Make sure your menus are logical:
Your site should have a hierarchy, and that hierarchy should reflect how your products are broken up in a logical way.
But don’t make this your customer’s life:
There is nothing more frustrating than trying to click on a category just to have the hover menu disappear.
A drop down menu can display your site’s hierarchy easily while still being visually appealing as long as it functions correctly.
Take Walmart.com for example, they use a large drop down menu that shows more detailed categories as you mouse over. You can get a glimpse for the entire structure of their site and categories and easily find what you’re looking for.
Use product categories:
Product categories make it simple to find your products quickly and filter out what a customer isn’t interested in.
Only create a category if it helps your navigation. Some products might fit into one or several categories, but try to be strict with it. Ask yourself if this is really what your customer is looking for. Categories mean absolutely nothing if each category shows the same exact products- it defeats the purpose.
Breadcrumbs show the overall path from home > category > subcategory > product page. Just like Hansel and Gretel, leave breadcrumbs so your customer can find their way back through their navigation:
This shows you each category and subcategory that the product falls into, and typically, it also shows you the journey from the home page to the product.
Say your customer wants to pop back to the accessories to see more, or maybe they just want to go back to the Men’s category. You should make that as easy as possible by providing the links back at the top left of your site throughout its navigation.
Offer your customer the chance to filter your products:
Whether they want to filter by color, size, or maybe even brand, offering your customers the chance to filter through your products lets them find what they’re looking for quicker.
Using filters helps target down your products into just what is most relevant for your customer, while still offering plenty of choices.
I should point out that there IS such a thing as too many categories. Sometimes those categories can be replaced by filters. A/B test everything and see what makes the most sense to your customers.
See a running theme? Your navigation shouldn’t hinder your customer in any way- it’s supposed to help them achieve their goals in as little time as possible. Reducing friction makes the journey from discovery to purchase fluid and simple.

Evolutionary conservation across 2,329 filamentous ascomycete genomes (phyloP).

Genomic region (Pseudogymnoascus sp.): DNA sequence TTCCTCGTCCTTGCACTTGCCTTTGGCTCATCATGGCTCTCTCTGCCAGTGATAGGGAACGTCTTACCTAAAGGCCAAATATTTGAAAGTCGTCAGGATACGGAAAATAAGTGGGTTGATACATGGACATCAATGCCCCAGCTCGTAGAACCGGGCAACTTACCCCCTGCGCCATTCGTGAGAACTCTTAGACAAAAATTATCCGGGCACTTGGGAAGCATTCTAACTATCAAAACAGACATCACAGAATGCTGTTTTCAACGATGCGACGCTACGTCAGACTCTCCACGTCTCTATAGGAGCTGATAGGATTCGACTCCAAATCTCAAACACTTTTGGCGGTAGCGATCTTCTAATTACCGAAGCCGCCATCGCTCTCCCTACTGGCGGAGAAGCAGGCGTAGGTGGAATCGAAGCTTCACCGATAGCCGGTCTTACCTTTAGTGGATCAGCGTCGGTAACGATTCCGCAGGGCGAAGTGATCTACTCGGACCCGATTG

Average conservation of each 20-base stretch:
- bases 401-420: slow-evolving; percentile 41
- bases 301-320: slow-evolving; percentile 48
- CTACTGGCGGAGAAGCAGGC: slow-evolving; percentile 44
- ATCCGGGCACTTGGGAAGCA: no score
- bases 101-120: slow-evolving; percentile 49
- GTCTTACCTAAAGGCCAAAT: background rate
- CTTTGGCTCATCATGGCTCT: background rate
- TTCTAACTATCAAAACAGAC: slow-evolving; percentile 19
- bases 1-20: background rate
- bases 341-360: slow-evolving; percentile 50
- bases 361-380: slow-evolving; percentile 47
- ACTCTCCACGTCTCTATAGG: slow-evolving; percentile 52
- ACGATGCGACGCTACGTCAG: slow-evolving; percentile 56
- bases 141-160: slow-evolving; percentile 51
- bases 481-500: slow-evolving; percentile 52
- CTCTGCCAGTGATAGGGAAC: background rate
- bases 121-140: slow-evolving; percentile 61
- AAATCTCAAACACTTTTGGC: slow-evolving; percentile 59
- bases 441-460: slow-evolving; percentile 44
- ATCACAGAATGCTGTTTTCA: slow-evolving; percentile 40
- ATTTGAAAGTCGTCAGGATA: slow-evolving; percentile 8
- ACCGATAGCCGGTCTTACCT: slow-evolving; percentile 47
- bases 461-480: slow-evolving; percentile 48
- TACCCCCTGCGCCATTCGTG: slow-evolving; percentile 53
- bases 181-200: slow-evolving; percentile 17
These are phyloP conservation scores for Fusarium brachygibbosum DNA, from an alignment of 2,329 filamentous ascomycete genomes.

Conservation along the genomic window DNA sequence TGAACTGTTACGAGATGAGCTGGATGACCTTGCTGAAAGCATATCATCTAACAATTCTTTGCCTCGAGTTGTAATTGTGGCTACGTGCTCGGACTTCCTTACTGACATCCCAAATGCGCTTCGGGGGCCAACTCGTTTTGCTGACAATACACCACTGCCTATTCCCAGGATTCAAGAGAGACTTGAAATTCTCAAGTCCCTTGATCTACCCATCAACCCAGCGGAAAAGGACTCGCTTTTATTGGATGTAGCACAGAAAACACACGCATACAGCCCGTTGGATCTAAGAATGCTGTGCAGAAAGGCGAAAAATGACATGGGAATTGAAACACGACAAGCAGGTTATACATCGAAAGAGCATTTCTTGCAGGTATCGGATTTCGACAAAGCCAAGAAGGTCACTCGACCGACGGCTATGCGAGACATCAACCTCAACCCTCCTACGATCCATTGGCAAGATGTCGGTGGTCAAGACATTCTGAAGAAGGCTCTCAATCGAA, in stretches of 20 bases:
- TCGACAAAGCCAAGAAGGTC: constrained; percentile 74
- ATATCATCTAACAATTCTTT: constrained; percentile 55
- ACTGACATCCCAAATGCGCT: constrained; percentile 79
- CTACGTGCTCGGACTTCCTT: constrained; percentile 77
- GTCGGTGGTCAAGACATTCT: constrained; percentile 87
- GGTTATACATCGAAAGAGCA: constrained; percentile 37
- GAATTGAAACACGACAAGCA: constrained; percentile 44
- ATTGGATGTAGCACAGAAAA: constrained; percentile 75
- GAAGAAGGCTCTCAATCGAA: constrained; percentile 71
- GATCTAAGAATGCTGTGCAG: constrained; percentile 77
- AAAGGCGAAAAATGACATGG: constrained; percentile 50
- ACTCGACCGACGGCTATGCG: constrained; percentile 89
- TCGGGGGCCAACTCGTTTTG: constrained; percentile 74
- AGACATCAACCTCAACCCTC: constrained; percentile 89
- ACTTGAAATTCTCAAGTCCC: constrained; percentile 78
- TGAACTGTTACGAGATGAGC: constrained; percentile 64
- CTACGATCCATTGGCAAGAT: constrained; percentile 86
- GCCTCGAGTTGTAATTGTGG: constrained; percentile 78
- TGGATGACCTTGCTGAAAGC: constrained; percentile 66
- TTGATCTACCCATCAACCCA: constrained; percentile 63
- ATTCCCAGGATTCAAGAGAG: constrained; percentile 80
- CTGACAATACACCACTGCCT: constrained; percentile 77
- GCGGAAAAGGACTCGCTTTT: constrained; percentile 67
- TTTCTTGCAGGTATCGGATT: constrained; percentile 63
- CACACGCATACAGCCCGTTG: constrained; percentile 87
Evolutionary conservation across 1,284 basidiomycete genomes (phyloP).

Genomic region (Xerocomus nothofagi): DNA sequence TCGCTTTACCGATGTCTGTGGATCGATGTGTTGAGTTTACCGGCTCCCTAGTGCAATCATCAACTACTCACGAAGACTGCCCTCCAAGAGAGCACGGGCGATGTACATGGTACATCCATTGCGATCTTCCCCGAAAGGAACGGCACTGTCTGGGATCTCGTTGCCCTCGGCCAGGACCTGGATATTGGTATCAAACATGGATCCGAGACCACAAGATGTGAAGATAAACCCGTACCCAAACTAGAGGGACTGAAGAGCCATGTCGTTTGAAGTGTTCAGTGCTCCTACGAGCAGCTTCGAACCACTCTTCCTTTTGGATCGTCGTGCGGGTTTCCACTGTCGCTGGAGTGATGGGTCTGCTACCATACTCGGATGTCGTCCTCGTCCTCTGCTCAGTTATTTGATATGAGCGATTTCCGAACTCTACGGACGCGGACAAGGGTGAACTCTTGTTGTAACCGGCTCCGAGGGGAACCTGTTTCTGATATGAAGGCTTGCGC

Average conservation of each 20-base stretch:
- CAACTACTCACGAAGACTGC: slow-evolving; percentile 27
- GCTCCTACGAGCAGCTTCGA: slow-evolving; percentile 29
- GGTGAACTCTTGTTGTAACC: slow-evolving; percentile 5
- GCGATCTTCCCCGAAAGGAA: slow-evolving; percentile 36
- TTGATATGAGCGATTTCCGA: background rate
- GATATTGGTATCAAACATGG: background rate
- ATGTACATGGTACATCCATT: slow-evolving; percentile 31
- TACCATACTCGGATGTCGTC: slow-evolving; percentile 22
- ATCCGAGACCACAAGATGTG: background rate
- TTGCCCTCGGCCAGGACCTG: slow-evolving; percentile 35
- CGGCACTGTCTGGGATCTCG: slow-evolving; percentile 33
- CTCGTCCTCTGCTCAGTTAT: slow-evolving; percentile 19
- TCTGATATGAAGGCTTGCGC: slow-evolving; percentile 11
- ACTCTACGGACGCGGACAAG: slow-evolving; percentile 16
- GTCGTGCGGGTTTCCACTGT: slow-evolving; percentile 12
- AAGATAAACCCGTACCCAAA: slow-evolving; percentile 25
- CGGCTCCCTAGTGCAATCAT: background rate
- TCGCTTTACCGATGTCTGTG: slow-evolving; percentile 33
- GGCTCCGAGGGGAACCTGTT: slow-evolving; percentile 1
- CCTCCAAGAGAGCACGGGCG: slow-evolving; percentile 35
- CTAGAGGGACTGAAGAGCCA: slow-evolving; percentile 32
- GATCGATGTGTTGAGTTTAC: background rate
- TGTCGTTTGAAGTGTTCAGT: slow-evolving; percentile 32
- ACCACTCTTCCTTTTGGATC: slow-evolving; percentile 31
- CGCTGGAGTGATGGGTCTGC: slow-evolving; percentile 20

Mistake 3: Leaving Mobile out of the Mix
One of the biggest mistakes you can make today is not prioritizing mobile in your UX. Mobile browsing has officially overtaken PC browsing worldwide, and while customers may not be purchasing as often on mobile, they’re certainly browsing your products on it.
In fact, 52% of users who had a bad mobile experience made them less likely to deal with that company. What’s even more damning is that 61% of users who don’t find what they’re looking for on a mobile site will leave and look for another site to accomplish their task.
Which means you’re sending your customers into the loving arms of your competitors.
The good news is that a lot of the optimization techniques that I’ve already mentioned apply to mobile too. Getting your site as light and speedy as possible, and reducing the size of your page helps it load quicker- which is extra necessary for fickle mobile users.
A lot of your ecommerce platforms will offer responsive design to respond to the mobile optimization question. Responsive design takes the content that you already have on your site and resizes it so that it adapts to mobile and tablets easily.
There’s definitely a great argument for responsive design, but ultimately, it’s a bandaid. Fixing the actual issue would be to create a site that is completely designed with mobile in mind. Mobile sites are lighter, faster, and when done well, don’t compromise on your content.
Regardless of how you choose to tackle mobile UX design, there’s a few things you should do to keep your site as mobile-friendly as possible.
Make sure your menus are adapted for fat thumbs:
No one wants to have to do the pinch and zoom to click on a link. Seriously- don’t do that.
You can always use the hamburger as an alternative:
Note that the menu is out of the way so you can clearly see the products and offers, and easily findable in the standard top left-hand corner of the screen.
It’s also easy to access drop down categories from the main categories with just a tap. Walmart’s mouseover dropdown category menu won’t work on mobile.
Also notice how each of the categories is large enough to be clicked with a thumb. You don’t have a lot or precision on mobile, so making the buttons large enough to tap is crucial.
Be true to the desktop version of your site:
A huge mistake when optimizing for mobile that I often see is offering a watered-down version of your desktop site as your mobile site.
Mobile users are just as important as desktop users, if not, more so.
Your full site should be featured, with all the information that’s available on your desktop version. You just need to figure out how you’re going to arrange it so that it looks and functions well on a variety of screen sizes.
There should be cohesion between your mobile and desktop design and branding, and while mobile prioritizes discovery for many, that discovery will fail if you don’t include all of your information.